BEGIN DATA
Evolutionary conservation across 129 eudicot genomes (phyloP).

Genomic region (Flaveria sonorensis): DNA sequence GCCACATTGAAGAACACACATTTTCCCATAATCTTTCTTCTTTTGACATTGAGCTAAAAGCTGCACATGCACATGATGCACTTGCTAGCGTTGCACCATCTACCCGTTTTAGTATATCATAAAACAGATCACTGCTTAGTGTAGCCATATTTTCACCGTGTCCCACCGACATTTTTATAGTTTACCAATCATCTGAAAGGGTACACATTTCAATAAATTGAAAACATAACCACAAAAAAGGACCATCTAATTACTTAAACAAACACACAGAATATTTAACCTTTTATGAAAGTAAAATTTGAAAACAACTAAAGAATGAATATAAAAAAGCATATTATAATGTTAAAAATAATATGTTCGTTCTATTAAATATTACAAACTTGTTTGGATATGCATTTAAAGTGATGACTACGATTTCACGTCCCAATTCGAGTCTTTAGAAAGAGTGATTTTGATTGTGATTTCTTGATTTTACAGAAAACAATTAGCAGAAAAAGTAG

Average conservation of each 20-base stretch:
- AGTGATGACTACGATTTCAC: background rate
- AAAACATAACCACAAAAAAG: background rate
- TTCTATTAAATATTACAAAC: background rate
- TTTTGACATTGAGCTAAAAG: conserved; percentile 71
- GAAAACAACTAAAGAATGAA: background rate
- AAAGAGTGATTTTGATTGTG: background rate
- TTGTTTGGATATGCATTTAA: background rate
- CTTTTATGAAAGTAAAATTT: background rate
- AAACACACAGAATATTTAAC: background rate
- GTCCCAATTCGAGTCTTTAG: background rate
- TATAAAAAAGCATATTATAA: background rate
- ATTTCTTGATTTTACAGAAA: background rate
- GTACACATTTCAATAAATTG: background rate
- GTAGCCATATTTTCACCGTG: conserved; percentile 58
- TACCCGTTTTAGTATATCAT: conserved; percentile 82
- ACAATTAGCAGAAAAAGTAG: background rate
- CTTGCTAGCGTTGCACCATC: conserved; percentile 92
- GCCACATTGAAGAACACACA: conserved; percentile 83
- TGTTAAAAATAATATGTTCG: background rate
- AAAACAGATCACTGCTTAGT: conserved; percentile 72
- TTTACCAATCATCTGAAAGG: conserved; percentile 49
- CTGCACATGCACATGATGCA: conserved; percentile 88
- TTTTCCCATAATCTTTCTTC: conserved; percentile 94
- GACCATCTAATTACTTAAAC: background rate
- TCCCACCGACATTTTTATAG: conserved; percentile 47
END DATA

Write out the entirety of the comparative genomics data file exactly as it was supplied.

Evolutionary conservation across 129 eudicot genomes (phyloP).

Genomic region (Flaveria sonorensis): DNA sequence GCCACATTGAAGAACACACATTTTCCCATAATCTTTCTTCTTTTGACATTGAGCTAAAAGCTGCACATGCACATGATGCACTTGCTAGCGTTGCACCATCTACCCGTTTTAGTATATCATAAAACAGATCACTGCTTAGTGTAGCCATATTTTCACCGTGTCCCACCGACATTTTTATAGTTTACCAATCATCTGAAAGGGTACACATTTCAATAAATTGAAAACATAACCACAAAAAAGGACCATCTAATTACTTAAACAAACACACAGAATATTTAACCTTTTATGAAAGTAAAATTTGAAAACAACTAAAGAATGAATATAAAAAAGCATATTATAATGTTAAAAATAATATGTTCGTTCTATTAAATATTACAAACTTGTTTGGATATGCATTTAAAGTGATGACTACGATTTCACGTCCCAATTCGAGTCTTTAGAAAGAGTGATTTTGATTGTGATTTCTTGATTTTACAGAAAACAATTAGCAGAAAAAGTAG

Average conservation of each 20-base stretch:
- AGTGATGACTACGATTTCAC: background rate
- AAAACATAACCACAAAAAAG: background rate
- TTCTATTAAATATTACAAAC: background rate
- TTTTGACATTGAGCTAAAAG: conserved; percentile 71
- GAAAACAACTAAAGAATGAA: background rate
- AAAGAGTGATTTTGATTGTG: background rate
- TTGTTTGGATATGCATTTAA: background rate
- CTTTTATGAAAGTAAAATTT: background rate
- AAACACACAGAATATTTAAC: background rate
- GTCCCAATTCGAGTCTTTAG: background rate
- TATAAAAAAGCATATTATAA: background rate
- ATTTCTTGATTTTACAGAAA: background rate
- GTACACATTTCAATAAATTG: background rate
- GTAGCCATATTTTCACCGTG: conserved; percentile 58
- TACCCGTTTTAGTATATCAT: conserved; percentile 82
- ACAATTAGCAGAAAAAGTAG: background rate
- CTTGCTAGCGTTGCACCATC: conserved; percentile 92
- GCCACATTGAAGAACACACA: conserved; percentile 83
- TGTTAAAAATAATATGTTCG: background rate
- AAAACAGATCACTGCTTAGT: conserved; percentile 72
- TTTACCAATCATCTGAAAGG: conserved; percentile 49
- CTGCACATGCACATGATGCA: conserved; percentile 88
- TTTTCCCATAATCTTTCTTC: conserved; percentile 94
- GACCATCTAATTACTTAAAC: background rate
- TCCCACCGACATTTTTATAG: conserved; percentile 47